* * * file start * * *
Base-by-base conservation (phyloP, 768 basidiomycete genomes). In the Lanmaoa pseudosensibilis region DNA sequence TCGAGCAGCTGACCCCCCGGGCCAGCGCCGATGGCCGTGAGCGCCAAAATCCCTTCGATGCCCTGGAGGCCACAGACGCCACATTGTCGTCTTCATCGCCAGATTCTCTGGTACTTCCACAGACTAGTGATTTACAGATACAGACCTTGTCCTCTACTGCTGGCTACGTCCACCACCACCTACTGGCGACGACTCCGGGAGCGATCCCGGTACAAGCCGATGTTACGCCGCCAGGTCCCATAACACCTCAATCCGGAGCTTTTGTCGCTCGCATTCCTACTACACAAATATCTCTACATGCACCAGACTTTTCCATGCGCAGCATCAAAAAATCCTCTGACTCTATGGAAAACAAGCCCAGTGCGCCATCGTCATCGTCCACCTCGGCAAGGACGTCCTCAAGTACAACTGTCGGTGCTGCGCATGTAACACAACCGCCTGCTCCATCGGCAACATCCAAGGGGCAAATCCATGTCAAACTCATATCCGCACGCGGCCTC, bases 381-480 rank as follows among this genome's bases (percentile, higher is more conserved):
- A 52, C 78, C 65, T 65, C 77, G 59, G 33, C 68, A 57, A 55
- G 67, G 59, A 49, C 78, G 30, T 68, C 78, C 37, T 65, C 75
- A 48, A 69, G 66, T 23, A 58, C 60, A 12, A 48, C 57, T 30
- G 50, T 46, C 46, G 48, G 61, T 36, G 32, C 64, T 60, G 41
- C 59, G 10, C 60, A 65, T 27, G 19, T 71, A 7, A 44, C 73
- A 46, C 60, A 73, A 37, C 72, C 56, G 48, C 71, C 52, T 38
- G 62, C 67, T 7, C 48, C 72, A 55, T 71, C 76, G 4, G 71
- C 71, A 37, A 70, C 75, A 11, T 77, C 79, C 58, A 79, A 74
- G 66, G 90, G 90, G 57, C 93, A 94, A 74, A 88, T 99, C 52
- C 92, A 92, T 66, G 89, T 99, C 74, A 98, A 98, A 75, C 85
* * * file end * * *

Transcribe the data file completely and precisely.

Base-by-base conservation (phyloP, 768 basidiomycete genomes). In the Lanmaoa pseudosensibilis region DNA sequence TCGAGCAGCTGACCCCCCGGGCCAGCGCCGATGGCCGTGAGCGCCAAAATCCCTTCGATGCCCTGGAGGCCACAGACGCCACATTGTCGTCTTCATCGCCAGATTCTCTGGTACTTCCACAGACTAGTGATTTACAGATACAGACCTTGTCCTCTACTGCTGGCTACGTCCACCACCACCTACTGGCGACGACTCCGGGAGCGATCCCGGTACAAGCCGATGTTACGCCGCCAGGTCCCATAACACCTCAATCCGGAGCTTTTGTCGCTCGCATTCCTACTACACAAATATCTCTACATGCACCAGACTTTTCCATGCGCAGCATCAAAAAATCCTCTGACTCTATGGAAAACAAGCCCAGTGCGCCATCGTCATCGTCCACCTCGGCAAGGACGTCCTCAAGTACAACTGTCGGTGCTGCGCATGTAACACAACCGCCTGCTCCATCGGCAACATCCAAGGGGCAAATCCATGTCAAACTCATATCCGCACGCGGCCTC, bases 381-480 rank as follows among this genome's bases (percentile, higher is more conserved):
- A 52, C 78, C 65, T 65, C 77, G 59, G 33, C 68, A 57, A 55
- G 67, G 59, A 49, C 78, G 30, T 68, C 78, C 37, T 65, C 75
- A 48, A 69, G 66, T 23, A 58, C 60, A 12, A 48, C 57, T 30
- G 50, T 46, C 46, G 48, G 61, T 36, G 32, C 64, T 60, G 41
- C 59, G 10, C 60, A 65, T 27, G 19, T 71, A 7, A 44, C 73
- A 46, C 60, A 73, A 37, C 72, C 56, G 48, C 71, C 52, T 38
- G 62, C 67, T 7, C 48, C 72, A 55, T 71, C 76, G 4, G 71
- C 71, A 37, A 70, C 75, A 11, T 77, C 79, C 58, A 79, A 74
- G 66, G 90, G 90, G 57, C 93, A 94, A 74, A 88, T 99, C 52
- C 92, A 92, T 66, G 89, T 99, C 74, A 98, A 98, A 75, C 85